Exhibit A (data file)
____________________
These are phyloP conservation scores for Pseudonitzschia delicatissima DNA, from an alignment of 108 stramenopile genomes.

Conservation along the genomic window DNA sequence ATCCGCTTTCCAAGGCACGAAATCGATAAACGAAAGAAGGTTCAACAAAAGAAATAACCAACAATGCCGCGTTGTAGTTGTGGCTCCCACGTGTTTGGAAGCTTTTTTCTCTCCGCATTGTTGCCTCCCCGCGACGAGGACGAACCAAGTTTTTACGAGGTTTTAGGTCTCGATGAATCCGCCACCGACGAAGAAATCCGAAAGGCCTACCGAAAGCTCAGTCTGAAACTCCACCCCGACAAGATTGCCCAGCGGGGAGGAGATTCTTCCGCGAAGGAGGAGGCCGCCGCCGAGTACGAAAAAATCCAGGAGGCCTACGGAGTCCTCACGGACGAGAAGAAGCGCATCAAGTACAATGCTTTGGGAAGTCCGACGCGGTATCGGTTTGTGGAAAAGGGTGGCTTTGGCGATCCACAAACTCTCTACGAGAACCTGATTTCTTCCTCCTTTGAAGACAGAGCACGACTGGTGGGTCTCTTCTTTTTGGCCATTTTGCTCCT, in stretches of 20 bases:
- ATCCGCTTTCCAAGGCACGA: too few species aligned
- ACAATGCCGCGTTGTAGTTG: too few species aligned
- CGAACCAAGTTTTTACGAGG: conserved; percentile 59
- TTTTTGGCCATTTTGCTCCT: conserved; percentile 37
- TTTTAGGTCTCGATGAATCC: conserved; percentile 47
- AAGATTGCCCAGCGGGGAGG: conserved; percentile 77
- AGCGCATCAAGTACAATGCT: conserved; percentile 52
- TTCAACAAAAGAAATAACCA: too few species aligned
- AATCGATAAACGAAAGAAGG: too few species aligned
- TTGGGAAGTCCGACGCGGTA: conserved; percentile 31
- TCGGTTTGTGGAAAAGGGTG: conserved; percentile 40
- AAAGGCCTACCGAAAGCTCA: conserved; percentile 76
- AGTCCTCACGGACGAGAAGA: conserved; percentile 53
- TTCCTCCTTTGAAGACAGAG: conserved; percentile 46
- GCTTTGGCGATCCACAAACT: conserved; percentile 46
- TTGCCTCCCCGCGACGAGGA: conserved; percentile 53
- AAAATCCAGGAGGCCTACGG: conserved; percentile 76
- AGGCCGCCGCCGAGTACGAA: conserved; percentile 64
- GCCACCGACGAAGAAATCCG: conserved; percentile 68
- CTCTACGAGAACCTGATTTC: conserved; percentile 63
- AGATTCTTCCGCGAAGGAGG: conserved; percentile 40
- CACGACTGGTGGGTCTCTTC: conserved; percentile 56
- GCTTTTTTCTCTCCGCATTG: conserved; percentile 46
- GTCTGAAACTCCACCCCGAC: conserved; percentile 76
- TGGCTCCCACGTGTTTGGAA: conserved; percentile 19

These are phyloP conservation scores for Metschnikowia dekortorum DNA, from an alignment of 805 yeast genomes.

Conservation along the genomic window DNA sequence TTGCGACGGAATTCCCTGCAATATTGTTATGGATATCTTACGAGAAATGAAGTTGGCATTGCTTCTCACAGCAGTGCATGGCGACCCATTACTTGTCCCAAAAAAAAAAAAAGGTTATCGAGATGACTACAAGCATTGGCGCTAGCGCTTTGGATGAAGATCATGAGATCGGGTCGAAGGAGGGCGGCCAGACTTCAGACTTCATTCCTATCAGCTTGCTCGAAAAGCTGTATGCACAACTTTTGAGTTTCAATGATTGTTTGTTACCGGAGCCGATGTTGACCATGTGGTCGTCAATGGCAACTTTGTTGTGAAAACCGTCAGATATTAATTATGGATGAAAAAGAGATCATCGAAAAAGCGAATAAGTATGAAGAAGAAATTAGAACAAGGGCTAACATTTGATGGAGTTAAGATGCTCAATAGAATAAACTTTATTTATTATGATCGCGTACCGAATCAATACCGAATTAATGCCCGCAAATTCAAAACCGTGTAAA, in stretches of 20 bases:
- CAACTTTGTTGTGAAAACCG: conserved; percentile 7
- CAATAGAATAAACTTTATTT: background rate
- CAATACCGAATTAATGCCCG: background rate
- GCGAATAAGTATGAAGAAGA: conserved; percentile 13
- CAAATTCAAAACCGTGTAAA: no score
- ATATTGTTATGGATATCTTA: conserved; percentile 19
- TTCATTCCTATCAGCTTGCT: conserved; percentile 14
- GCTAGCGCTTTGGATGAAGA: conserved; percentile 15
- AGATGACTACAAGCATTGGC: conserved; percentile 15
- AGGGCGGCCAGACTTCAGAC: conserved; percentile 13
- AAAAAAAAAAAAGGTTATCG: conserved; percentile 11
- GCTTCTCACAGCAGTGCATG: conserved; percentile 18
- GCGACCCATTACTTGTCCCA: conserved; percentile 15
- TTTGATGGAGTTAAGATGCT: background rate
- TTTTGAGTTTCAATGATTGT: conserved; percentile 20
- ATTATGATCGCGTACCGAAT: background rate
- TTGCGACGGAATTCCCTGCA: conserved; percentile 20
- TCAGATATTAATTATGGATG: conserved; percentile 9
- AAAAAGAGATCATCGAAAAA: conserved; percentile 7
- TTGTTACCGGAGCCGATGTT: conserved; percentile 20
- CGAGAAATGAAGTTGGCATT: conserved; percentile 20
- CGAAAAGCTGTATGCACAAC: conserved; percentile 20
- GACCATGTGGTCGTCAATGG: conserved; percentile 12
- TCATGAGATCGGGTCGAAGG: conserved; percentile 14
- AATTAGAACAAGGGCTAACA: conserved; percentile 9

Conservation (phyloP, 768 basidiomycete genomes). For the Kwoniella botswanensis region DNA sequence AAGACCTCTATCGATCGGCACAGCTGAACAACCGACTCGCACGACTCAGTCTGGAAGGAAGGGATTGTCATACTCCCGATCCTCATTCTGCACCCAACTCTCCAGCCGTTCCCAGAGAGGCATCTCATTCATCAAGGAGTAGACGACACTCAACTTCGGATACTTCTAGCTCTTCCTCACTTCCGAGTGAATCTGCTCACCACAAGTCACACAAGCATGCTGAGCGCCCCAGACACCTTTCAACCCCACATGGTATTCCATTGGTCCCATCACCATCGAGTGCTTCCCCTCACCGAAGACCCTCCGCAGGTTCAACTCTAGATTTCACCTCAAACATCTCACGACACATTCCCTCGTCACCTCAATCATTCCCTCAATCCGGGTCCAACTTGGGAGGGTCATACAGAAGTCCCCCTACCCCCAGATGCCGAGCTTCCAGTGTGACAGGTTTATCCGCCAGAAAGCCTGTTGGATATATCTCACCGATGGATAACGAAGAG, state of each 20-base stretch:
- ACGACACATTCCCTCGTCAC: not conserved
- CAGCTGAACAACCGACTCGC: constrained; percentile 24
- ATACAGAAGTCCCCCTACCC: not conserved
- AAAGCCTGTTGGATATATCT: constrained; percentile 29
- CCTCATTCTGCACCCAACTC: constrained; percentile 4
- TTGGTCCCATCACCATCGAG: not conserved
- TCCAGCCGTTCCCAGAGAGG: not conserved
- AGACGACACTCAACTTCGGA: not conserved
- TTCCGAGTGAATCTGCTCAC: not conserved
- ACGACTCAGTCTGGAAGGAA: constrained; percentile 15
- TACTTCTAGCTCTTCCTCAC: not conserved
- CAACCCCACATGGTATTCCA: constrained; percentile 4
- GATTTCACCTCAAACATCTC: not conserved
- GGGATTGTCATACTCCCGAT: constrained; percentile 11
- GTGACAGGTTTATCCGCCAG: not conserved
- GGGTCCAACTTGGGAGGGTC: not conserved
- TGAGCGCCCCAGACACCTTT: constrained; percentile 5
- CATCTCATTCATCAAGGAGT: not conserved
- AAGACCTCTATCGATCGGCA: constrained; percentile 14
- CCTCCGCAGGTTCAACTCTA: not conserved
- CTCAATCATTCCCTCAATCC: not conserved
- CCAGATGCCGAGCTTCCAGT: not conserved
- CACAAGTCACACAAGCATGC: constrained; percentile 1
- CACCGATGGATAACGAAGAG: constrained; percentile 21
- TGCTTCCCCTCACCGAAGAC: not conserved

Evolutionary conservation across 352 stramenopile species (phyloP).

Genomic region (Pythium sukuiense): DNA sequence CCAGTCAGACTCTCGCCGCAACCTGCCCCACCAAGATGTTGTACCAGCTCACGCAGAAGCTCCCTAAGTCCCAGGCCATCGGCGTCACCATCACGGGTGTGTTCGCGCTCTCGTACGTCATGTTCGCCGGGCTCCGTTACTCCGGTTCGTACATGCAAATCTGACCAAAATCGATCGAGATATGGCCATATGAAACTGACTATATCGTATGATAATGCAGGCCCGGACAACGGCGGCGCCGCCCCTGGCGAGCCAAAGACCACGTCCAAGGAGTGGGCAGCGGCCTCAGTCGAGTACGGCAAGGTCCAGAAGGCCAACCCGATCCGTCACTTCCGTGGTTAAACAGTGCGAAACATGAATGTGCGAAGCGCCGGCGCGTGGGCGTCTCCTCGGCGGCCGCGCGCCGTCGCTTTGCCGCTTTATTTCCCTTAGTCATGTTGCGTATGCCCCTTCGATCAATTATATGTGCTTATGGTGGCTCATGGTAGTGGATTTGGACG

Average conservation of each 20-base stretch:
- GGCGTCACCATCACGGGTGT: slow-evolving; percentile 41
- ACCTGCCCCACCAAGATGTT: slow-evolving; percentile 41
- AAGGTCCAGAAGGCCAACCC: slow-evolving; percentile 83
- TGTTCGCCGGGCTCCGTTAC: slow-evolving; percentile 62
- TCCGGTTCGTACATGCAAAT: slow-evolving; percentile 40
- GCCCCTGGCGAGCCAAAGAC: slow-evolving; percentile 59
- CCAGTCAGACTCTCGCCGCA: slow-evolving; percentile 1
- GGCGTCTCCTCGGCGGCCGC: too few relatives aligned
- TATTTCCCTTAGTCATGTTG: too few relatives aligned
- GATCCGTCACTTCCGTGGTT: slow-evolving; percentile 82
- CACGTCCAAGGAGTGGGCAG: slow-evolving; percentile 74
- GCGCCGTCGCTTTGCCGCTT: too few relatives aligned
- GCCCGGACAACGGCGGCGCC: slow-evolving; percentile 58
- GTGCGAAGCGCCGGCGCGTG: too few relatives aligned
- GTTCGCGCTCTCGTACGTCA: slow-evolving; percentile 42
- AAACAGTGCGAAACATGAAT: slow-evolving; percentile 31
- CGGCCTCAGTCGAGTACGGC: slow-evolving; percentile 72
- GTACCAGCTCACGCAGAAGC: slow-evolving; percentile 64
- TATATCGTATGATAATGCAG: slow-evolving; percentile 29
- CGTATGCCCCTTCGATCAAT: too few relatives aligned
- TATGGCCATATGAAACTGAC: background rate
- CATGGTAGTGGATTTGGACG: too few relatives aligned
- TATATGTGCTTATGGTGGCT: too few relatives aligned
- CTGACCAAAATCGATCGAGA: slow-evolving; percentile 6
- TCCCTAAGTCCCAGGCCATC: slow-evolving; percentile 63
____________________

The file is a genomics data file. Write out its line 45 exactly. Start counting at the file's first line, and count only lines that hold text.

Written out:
- ATTATGATCGCGTACCGAAT: background rate